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The More You Listen the More You Realize What You Have to Say is Irrelevant

If good food needs an empty stomach, then good listening habits need an empty and clear mind. That is why your experience of listening will diminish in proportion to your need to interpret and control what you hear.

The key is to listen and try to minimize as much as possible judgment and evaluation. So it should not be any surprise that the more you need to make a sale, the less likely you are to listen intently without judgment and evaluation. The highest form of listening then is not the interpretation of what is being said by your customer, rather the natural acceptance.

Carl Rogers, the father of client-centered therapy wrote that, "People fail to listen because of the huge risk they incur in attempting to understand other people without judgment."

When sales people listen their way into the customer's world, "They risk challenging what they themselves believe, in an attempt to understand fully what the customer is saying. What if the customer is right? It is risky to hear this. However, it is even riskier not to hear this. Denial rarely works. The customer knows how she feels, " says Tom Riley.

Listen without giving advice or solutions until your customer has ample time and space to come to terms with their own thoughts and emotions. Your posture in a sales call should always be, I have as much to learn from you as you do from me. This really promotes thoughtful listening.

The more you really listen and ask questions, the more you realize that what you have to say is unimportant and irrelevant to your customer. Listening really allows you the privilege to ask more thought-provoking questions and get more insider information.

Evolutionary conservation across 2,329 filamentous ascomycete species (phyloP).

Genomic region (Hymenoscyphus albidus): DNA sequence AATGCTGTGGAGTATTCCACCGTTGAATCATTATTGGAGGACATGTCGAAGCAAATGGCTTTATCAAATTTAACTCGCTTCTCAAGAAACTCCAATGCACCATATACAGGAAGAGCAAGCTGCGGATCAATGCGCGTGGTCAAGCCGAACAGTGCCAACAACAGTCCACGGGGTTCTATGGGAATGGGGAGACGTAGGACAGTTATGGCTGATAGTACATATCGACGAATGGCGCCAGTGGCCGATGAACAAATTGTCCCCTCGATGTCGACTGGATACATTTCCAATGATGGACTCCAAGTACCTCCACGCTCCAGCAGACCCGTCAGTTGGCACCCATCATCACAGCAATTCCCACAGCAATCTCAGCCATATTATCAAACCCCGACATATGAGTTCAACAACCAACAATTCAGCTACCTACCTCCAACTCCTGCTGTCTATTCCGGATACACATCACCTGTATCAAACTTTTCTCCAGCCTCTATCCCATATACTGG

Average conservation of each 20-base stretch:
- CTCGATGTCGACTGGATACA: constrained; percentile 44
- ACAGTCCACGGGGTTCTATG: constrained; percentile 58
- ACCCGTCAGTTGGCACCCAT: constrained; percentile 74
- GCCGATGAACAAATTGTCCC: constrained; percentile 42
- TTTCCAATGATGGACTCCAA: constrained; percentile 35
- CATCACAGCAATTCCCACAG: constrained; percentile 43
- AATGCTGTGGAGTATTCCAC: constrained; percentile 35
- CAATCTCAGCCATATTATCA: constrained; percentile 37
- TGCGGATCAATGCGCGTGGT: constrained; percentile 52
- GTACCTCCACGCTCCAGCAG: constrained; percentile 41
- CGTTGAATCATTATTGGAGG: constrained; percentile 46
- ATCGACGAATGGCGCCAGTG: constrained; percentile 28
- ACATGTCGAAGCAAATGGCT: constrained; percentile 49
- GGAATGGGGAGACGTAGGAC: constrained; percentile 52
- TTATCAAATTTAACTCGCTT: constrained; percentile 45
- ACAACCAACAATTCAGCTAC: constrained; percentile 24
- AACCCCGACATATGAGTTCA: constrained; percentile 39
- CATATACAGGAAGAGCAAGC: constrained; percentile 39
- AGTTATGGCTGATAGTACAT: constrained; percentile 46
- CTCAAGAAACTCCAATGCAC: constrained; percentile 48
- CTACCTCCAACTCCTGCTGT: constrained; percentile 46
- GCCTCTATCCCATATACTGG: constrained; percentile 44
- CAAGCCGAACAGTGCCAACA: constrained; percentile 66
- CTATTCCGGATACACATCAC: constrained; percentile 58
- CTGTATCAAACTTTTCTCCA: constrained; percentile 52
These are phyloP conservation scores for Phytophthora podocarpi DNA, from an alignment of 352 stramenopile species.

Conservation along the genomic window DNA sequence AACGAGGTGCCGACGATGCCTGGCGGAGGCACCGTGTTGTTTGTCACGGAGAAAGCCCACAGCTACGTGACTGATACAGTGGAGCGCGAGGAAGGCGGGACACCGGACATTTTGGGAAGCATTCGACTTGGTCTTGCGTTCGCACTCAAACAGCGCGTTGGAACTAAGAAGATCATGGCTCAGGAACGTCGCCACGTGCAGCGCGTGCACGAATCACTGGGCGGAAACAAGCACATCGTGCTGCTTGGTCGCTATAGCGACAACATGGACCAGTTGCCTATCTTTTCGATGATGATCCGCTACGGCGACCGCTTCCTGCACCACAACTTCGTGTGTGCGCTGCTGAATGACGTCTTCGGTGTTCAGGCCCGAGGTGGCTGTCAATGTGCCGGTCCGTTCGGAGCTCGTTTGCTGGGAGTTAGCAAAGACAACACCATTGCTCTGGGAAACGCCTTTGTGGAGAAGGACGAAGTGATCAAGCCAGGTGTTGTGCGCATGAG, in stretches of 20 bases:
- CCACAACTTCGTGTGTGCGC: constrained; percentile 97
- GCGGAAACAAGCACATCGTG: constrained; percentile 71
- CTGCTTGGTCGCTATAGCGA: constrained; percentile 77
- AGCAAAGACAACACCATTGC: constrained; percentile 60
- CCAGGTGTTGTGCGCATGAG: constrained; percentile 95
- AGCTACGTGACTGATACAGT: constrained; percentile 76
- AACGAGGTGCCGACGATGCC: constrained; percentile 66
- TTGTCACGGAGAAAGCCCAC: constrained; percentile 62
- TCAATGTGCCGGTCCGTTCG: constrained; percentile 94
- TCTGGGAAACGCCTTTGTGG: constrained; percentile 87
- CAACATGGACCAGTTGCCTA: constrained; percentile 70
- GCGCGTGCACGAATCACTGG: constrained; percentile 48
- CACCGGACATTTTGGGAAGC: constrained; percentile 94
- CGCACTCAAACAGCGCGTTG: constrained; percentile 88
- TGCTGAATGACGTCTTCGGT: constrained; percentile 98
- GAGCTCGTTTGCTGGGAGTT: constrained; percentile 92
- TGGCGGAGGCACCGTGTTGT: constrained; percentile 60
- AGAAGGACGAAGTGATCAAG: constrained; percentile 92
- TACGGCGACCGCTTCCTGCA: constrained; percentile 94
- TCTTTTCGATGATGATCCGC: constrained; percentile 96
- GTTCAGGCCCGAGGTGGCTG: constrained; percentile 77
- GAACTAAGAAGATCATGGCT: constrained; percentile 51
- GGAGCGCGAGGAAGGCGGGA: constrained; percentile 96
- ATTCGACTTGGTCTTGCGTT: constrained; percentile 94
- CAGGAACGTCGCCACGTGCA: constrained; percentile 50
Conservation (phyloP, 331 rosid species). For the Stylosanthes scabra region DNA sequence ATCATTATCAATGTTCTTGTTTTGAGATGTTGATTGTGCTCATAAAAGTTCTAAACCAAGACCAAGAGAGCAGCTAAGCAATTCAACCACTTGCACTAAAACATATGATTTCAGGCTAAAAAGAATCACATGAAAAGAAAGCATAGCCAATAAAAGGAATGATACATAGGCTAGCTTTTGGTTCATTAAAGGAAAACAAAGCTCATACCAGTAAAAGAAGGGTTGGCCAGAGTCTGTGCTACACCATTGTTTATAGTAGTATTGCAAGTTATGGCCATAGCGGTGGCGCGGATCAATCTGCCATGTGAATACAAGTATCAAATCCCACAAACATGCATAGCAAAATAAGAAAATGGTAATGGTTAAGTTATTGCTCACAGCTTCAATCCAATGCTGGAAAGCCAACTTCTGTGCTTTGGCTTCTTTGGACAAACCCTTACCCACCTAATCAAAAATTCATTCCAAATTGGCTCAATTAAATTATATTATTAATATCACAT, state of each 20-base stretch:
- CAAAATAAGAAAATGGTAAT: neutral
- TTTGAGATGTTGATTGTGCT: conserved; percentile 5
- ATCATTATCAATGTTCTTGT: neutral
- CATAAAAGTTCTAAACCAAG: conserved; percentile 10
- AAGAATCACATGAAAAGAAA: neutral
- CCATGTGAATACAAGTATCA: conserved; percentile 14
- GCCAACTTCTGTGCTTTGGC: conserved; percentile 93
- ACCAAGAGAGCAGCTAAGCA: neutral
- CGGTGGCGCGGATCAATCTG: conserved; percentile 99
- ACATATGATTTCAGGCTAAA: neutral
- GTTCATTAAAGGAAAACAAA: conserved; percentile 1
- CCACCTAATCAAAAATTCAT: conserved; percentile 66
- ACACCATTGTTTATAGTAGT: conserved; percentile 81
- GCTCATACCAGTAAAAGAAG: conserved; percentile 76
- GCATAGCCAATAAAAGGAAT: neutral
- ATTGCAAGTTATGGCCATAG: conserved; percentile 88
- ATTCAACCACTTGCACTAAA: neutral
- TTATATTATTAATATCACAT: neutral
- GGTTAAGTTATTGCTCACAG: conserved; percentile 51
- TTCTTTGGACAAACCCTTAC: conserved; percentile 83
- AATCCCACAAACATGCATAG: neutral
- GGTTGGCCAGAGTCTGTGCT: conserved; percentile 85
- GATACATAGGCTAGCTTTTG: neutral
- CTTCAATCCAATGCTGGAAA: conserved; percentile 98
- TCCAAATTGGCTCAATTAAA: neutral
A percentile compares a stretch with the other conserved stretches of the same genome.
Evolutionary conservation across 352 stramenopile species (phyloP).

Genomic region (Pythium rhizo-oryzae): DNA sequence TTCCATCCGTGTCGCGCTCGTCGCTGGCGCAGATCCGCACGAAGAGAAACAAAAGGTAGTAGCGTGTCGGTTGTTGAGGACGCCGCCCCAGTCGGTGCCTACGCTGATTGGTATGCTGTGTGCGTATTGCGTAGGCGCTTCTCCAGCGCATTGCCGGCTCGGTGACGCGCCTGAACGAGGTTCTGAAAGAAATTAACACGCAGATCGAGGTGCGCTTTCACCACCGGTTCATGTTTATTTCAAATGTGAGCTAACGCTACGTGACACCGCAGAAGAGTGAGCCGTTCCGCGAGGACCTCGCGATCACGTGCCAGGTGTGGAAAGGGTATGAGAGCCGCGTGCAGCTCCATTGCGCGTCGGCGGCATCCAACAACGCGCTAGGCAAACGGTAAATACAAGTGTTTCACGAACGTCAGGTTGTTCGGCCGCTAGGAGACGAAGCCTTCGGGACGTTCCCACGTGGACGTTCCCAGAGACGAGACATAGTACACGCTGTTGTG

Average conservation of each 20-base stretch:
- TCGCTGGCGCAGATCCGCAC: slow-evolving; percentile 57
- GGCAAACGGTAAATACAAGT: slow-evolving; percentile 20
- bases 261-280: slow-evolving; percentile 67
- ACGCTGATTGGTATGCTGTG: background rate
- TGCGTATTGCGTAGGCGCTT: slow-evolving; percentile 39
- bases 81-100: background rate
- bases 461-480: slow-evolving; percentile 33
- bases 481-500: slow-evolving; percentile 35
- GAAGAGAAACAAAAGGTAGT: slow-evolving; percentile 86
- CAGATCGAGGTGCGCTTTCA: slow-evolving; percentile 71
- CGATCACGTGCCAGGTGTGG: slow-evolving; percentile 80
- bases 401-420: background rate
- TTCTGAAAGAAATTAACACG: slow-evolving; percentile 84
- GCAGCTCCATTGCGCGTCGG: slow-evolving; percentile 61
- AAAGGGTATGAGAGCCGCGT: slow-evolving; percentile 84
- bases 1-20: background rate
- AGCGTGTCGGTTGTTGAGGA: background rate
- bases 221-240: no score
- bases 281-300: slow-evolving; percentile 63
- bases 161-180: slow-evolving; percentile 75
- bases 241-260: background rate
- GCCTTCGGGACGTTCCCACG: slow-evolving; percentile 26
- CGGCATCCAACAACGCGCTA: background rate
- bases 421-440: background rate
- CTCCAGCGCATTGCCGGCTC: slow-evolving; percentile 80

The reality is so often your customer does not want you to immediately fix their problems. What they really want is for you to simply listen, acknowledge and understand what they are experiencing. As Keith Rosen states, "Are you listening to someone or are you listening for something?"

"Silence and listening are the foundation of honest speech. So dominate the listening on every sales call and let the silence do the heavy lifting," says James Labaito. Or, as Brian Tracy says, "Take the habit of dominating the listening and let the customer dominate the talking."

In sales the only time that it is appropriate to be overly aggressive is when you are aggressively listening. However, sales people feel threatened because they feel when they are listening they are not in control, or selling. Yet the professional realizes that the way you gain control is by ceding control.

Listening for most orthodox sales people is unsatisfying because not much is happening and they do not feel they are being self-affirmed and being actively engaged. They want greatly for the customer to be predominantly listening to them. Listening, for the amateur sales person, is seen as too passive and not influential. Nothing could be further from the truth.

The reality is when you do not intently listen you deny your customer the integrity of their experience and opinions. Listening is truly the ultimate form of respect and flattery, yet sales people are so intent on controlling the sale that when they hear a pause in the customer's speech they too often hear an opportunity to talk, sell, control and try to influence.

Richard Farrell is President of Tangent Knowledge Systems, a national sales development and training firm based in Chicago. He is the author of the upcoming book Selling has Nothing to do with Selling. He trains and speaks around the world and has authored many articles on his unique non-selling sales posture.

Phone: 773-404-7915
EMail: rfarrell@tangentknowledge.com
Web: https://tangentknowledge.com